• 4
    You can also just do ls * | perl -ne 'print "file $_"' | ffmpeg -f concat -i - -c copy Movie_Joined.mp4 if your files are well-named and in order. Worked great for me on OS X, exactly what I wanted. – natebeaty Jan 25 '16 at 18:54
  • 3
    On Linux I used this oneliner: ffmpeg -safe 0 -f concat -i <(find . -type f -name '*' -printf "file '$PWD/%p'\n" | sort) -c copy output.mkv (mkv accepts more codecs than mp4, but you could also try it with mp4). The -safe 0 is for recent ffmpeg versions complaining about Unsafe file name, and the -type f is for only listing files. I added | sort to sort the files alphabetically; because find reads them in order as saved on filesystem. Works also for files with whitespaces. – erik Dec 2 '16 at 14:14
  • 1
    In Windows CMD I used this: ls *mp4 | sed "s/\(*mp4\)/file \1/" | ffmpeg -f concat -i - -c:v copy output.mp4 – Bird Dec 30 '16 at 23:41
  • 3
    I had to add this parameter to ffmpeg to make it work: -protocol_whitelist file,tcp,http,pipe – Bensge Oct 5 '17 at 17:08

for MP4 files:

If they are not exactly same (100% same codec, same resolution, same type) MP4 files, then you have to trans-code them into intermediate streams at first:

ffmpeg -i myfile1.mp4 -c copy -bsf:v h264_mp4toannexb -f mpegts temp1.ts
ffmpeg -i myfile2.mp4 -c copy -bsf:v h264_mp4toannexb -f mpegts temp2.ts
// now join
ffmpeg -i "concat:temp1.ts|temp2.ts" -c copy -bsf:a aac_adtstoasc output.mp4

NOTE!: Output will be like first file ( and not a second one)

  • 1
    As illustrated in my answer, below, transcoding the files is not necessary. FFmpeg can concatenate multiple mp4 files into a single mp4 file - without any intermediate steps, and without any re-encoding. The only case in which any re-encoding would be needed is if the original files are not mp4 files but the intention is to create an mp4 file as the output file. – Ed999 Mar 5 '17 at 15:02
  • 3
    @Ed999 no, in many cases it cant directly concatenate.. ( – T.Todua Apr 23 '17 at 17:16
  • @T. Todua : I'd be interested to learn what precisely are the differences between your two mp4 source files. Are they using different sample rates (e.g. 44,100 Hz and 48,000 Hz)? Or are they using different bit rates (e.g. 128 kbps and 64 kbps)? In either such case, I don't quite understand how the command -c copy (a stream-copy instruction) would modify the source files to make them compatible. – Ed999 Apr 27 '17 at 11:11
  • 1
    @T.Todua Hi, the command works good when videos are without audio track. However, when the myfile1.mp4 is without audio and the myfile2.mp4 is with audio, the result output.mp4 is without audio. The expected output.mp4 should contains audio. How can i solve it? – AnswerZhao May 23 '17 at 9:47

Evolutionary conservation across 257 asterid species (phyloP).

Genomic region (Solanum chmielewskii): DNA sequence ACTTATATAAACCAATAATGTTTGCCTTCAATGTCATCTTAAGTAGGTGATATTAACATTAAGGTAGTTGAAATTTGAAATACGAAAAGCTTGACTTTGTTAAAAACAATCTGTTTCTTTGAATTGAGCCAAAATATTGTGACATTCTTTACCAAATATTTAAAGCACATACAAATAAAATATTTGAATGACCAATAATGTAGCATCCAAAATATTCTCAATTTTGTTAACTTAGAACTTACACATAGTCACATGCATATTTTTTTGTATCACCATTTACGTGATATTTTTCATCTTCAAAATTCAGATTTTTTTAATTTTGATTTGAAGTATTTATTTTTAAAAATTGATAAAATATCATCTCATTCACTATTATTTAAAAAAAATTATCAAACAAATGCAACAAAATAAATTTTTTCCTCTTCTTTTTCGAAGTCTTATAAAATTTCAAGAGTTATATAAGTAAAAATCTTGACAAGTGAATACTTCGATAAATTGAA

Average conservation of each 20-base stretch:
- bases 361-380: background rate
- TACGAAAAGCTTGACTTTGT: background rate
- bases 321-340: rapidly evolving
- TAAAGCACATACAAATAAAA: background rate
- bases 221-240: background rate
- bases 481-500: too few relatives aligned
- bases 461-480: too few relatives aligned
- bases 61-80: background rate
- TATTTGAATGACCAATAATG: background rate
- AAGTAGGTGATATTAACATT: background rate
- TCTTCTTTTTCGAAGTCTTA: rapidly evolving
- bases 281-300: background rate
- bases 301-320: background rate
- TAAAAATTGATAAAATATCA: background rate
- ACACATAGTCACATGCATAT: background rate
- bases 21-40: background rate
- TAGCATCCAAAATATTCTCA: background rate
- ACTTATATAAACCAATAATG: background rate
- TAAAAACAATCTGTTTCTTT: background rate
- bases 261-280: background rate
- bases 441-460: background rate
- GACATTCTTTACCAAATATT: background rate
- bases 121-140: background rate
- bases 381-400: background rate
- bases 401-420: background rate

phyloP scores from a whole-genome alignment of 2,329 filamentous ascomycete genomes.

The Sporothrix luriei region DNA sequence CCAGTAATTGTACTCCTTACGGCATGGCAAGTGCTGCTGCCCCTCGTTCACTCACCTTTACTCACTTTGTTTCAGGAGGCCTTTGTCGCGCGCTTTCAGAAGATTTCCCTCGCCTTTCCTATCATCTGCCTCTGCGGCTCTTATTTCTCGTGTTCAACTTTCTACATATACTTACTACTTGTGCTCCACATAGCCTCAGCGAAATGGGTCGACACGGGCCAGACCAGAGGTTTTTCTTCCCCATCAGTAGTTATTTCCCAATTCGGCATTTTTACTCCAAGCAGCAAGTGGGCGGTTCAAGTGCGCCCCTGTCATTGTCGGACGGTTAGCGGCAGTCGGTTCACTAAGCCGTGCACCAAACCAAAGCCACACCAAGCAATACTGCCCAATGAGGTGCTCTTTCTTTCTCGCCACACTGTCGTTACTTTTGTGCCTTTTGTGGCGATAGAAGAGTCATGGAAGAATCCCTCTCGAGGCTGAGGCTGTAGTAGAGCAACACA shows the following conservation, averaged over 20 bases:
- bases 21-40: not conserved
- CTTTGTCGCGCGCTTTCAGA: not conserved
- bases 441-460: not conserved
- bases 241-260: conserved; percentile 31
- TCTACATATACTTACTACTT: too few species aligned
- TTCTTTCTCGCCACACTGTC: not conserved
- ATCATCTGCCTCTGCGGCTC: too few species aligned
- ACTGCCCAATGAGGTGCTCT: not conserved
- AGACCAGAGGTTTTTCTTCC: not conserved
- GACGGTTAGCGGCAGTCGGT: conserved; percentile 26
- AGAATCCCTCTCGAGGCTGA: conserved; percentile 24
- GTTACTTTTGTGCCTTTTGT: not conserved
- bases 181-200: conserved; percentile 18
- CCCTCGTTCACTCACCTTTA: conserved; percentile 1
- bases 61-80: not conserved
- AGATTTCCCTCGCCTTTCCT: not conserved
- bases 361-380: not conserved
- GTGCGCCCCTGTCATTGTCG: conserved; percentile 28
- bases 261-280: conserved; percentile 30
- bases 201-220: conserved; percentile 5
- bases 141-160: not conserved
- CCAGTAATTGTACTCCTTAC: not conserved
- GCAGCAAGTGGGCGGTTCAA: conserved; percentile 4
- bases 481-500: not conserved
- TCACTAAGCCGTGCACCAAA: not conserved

• @AnswerZhao I think you should exchange the order of filenames in the command.. instead of file1|file2, write file2|file1 – T.Todua Oct 31 '17 at 7:34
up vote 28 down vote accepted

I ended up using mpg as the intermediate format and it worked (NOTE this is a dangerous example, -qscale 0 will re-encode the video...)

ffmpeg -i 1.mp4 -qscale 0 1.mpg
ffmpeg -i 2.mp4 -qscale 0 2.mpg
cat 1.mpg 2.mpg | ffmpeg -f mpeg -i - -qscale 0 -vcodec mpeg4 output.mp4
  • 8
    As of this comment, -sameq was removed. Use -qscale 0 instead. – Xavier Ho Jan 18 '13 at 3:28
  • 6
    -sameq does not mean "same quality" and has been removed from ffmpeg as mentioned by @XavierHo. – LordNeckbeard Aug 22 '13 at 22:18
  • 2
    It seems a shame to have to transcode the video through an intermediate format just to concatenate two files. You'll get generation loss. Better to not go deeper than the container format and use the concat command in ffmpeg, as @rogerdpack does above. – Randall Cook Oct 8 '13 at 20:43
  • 6
    How come this is an accepted answer? This is very bad method. – Sarge Borsch Nov 1 '14 at 9:17
  • 2
    @SargeBorsch Because it works. I've tried everything else on the page-- None of them work. – Andrew Jan 8 '17 at 20:23

I was trying to concatenate three .mp3 audio files into one .m4a file and this ffmpeg command works.

Input command:

ffmpeg -i input1.mp3 -i input2.mp3 -i input3.mp3 -filter_complex concat=n=3:v=0:a=1 -f MOV -vn -y input.m4a

Meanings of : " -filter_complex concat=n=3:v=0:a=1" :

concat means use the media concatenate (joining) function.
n means confirm total count of input files.
v means has video? use 0 = no video, 1 = contains video.
a means has audio? use 0 = no audio, 1 = contain audio.
-f means force set file format (to see all supported formats, use ffmpeg -formats)
-vn means disable video (and also -an would disable audio if not wanted)
-y means overwrite output files (if the output file already exists).

For more info: use ffmpeg -h full print all options (including all format and codec specific options, very long)

  • f i use this -f concat -safe 0 -i "file.txt" -c copy -y "OutPut.mp4" it will concat but when some videos are with audio and some are without audio it is not working how can i sort out this. Thanks – – Ahmad Sep 5 '17 at 7:16